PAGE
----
Our informal mission statement is to "encourage and enable people to go bushwalking in wonderful places".
Bushwalking Victoria represents all bushwalkers and bushwalking clubs in Victoria, Australia. We consist of 60 bushwalking clubs, 8 associated organisations and approximately 240 individual members, advocating on bushwalking and conservation issues in Victoria. Collectively, we represent 8,000 members and 250,000 bushwalkers actively engaged in outdoor recreation.
Bushwalking Victoria is a not-for-profit organisation run by a dedicated band of volunteers. Our funds are generally derived from membership and subscriber fees. We also receive grant funding from the state government to undertake specific projects.
We are an Incorporated Association, governed by a Board of Management comprising four elected officers and five general Board members. The day-to-day management of the organisation is carried out by the office bearers, conveners of standing committees and other specialist officers, assisted by an Office Manager.
We are a member of the national peak body Bushwalking Australia.
Bushwalking Victoria's advocacy efforts aim to proactively influence decisions that impact on bushwalking and bushwalkers in Victoria, by engaging with key decision makers and land managers such as Parks Victoria and the Department of Environment, Land, Water and Planning (DELWP) to ensure that bushwalking issues and opportunities are understood and considered when policies and decisions are made that impact on the bushwalking community in Victoria.
Bushwalking Victoria participates with the Bushwalking Advisory Committee along with representatives from DELWP and Parks Victoria.
Bushwalking Victoria is committed to good corporate social responsibility.
Our Vision: Better Bushwalking For Victoria
A large and diverse bushwalking community enjoying world class walking opportunities across a wide range of Victorian landscapes.
Our Mission: To inspire more people to walk in natural areas for enjoyment, health, wellbeing and appreciation of the Victorian environment.
- Promote safe and environmentally responsible recreational bushwalking and its benefits to the community
- Maintain for the benefit of the community as a whole, a volunteer Search and Rescue Group to assist in land based searches for persons lost in Victoria
- Promote and actively work for the conservation and effective management of the natural environment including national and state parks, wilderness, coastal and other public land areas to enhance their bushwalking value to the community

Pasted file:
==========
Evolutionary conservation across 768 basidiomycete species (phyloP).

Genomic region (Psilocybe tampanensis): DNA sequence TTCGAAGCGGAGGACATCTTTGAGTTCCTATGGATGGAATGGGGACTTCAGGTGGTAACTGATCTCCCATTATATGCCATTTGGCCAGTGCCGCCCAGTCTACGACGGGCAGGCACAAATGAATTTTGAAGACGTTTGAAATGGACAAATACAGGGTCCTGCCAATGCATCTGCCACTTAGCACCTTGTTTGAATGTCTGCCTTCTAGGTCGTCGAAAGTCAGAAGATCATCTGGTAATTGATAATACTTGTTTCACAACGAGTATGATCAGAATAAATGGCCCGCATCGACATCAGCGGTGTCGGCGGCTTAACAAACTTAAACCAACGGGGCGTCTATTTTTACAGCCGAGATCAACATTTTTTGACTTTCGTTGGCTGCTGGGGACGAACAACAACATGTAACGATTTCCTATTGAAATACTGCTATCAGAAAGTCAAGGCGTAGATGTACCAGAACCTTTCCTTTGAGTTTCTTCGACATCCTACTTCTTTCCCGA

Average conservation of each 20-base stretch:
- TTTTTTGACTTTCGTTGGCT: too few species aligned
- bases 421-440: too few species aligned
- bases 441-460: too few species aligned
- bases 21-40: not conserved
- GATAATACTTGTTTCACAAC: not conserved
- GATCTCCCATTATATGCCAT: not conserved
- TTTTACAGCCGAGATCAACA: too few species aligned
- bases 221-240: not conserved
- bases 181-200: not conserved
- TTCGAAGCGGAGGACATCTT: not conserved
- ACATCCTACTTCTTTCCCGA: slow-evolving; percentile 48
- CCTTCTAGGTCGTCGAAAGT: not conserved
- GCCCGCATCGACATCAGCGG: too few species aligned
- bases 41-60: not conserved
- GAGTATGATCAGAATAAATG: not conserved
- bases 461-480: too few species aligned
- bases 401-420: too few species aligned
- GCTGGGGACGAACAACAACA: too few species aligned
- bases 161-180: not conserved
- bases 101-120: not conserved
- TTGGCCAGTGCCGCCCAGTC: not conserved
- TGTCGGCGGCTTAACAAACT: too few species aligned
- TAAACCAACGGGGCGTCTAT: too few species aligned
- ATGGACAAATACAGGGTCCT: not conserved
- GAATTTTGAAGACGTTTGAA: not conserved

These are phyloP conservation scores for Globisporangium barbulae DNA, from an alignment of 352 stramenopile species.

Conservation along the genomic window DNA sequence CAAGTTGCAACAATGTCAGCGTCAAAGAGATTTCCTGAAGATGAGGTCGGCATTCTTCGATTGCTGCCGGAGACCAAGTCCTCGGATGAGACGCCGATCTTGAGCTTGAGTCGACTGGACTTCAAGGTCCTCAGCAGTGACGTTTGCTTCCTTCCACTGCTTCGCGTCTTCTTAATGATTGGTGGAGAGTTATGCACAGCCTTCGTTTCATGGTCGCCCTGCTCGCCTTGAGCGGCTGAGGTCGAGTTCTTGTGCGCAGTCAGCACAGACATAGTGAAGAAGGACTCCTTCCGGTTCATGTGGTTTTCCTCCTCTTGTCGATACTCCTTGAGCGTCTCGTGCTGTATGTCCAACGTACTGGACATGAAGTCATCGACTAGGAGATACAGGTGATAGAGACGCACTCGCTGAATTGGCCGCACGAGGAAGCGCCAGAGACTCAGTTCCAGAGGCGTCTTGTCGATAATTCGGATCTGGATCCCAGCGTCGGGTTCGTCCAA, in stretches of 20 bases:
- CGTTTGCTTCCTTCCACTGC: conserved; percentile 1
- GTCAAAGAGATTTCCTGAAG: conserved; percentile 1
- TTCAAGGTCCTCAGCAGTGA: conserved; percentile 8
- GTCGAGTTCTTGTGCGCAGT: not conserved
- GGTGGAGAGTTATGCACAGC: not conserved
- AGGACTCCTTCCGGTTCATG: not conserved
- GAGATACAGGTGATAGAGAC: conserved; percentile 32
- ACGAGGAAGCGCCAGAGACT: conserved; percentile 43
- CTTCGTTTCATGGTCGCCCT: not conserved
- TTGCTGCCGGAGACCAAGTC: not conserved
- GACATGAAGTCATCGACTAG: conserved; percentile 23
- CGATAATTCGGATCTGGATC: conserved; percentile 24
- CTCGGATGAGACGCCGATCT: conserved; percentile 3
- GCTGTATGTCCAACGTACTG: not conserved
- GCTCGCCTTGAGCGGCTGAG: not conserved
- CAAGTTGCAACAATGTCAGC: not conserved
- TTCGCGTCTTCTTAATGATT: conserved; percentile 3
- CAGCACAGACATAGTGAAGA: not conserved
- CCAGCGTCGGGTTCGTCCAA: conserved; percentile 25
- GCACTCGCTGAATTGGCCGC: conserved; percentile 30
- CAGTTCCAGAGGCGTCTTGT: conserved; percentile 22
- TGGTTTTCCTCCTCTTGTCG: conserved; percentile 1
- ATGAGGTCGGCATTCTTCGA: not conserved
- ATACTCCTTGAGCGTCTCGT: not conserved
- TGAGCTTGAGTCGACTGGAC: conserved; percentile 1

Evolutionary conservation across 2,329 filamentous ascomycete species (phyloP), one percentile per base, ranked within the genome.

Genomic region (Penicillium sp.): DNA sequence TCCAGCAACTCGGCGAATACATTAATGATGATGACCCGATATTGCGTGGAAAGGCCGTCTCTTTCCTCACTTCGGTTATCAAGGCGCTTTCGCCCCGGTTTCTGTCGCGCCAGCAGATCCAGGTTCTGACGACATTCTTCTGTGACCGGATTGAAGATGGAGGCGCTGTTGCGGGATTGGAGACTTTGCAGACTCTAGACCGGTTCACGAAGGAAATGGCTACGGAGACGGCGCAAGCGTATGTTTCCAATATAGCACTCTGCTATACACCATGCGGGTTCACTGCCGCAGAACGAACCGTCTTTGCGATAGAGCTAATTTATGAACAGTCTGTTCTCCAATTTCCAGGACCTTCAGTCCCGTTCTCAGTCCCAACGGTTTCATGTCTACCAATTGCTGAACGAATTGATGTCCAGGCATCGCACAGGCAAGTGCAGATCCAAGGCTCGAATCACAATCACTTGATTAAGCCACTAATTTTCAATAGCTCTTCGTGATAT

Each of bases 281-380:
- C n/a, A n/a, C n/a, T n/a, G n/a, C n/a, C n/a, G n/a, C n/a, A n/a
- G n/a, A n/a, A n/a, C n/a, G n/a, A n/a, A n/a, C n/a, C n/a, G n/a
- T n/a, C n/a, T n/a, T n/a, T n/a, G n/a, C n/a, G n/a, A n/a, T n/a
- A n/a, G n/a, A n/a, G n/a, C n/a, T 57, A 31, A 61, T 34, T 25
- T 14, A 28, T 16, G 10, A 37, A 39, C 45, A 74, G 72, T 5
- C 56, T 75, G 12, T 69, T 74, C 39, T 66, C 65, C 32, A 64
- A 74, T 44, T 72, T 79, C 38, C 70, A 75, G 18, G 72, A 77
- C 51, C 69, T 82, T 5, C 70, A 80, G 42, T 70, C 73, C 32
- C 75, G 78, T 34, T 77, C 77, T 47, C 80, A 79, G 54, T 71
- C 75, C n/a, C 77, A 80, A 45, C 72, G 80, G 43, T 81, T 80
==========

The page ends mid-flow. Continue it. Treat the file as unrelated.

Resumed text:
- Work to assist with the development, maintenance and protection of the integrity and accessibility of walking tracks, so as to enhance their recreational bushwalking value for all
What we do
- Engage in environmental advocacy with local and state government authorities
- Conduct Bush Search and Rescue (BSAR) operations at the request of Victoria Police
- Undertake conservation work utilising the skills of our Bushwalking Tracks and Conservation (BTAC) volunteers
- Develop and conduct training programs in bush skills, leadership and Search and Rescue
- Assist member bushwalking clubs by providing advice and resources such as the Bushwalkers Code and Risk Management documents
- Research and prepare reports on bushwalking and conservation issues
- Represent the interests of Victorian Bushwalkers to Local Government and Victorian State Government Authorities through reports, submissions, meetings and discussion with key agencies
- Provide information on our website to assist bushwalkers to enjoy the natural environment
History of Bushwalking Victoria
From the time of our early explorers, men and women were drawn to the natural environment and walked the wild country and sea side. Then came miners, timber getters and cattlemen, and their tracks served the walkers well. Australians did not escape the world-wide obsession to walk, the "hiking boom" of the 1930s, and clubs sprang up everywhere. The fad had hardly caught hold before it waned, but curiously, in 1934, as its popularity faded eight walking clubs in Melbourne founded a Federation, to promote the activity as a reasonable form of recreation, and to lobby for political recognition.
In 1939, World War 2 demanded everybody's efforts, and along with a million others, the young walkers of the country joined the Armed Forces and the Federation fell into decline. However following the war it fired up again and continued to operate under the name and organisational structure until 2006.
At the end of 2006 the name of the organisation changed its name to Bushwalking Victoria and the governance model changed from a council of club delegates to a board of management.
Our history is described in the book "The Scroggin Eaters: A History of Bushwalking in Victoria, to 1989" by Graeme Wheeler (1991).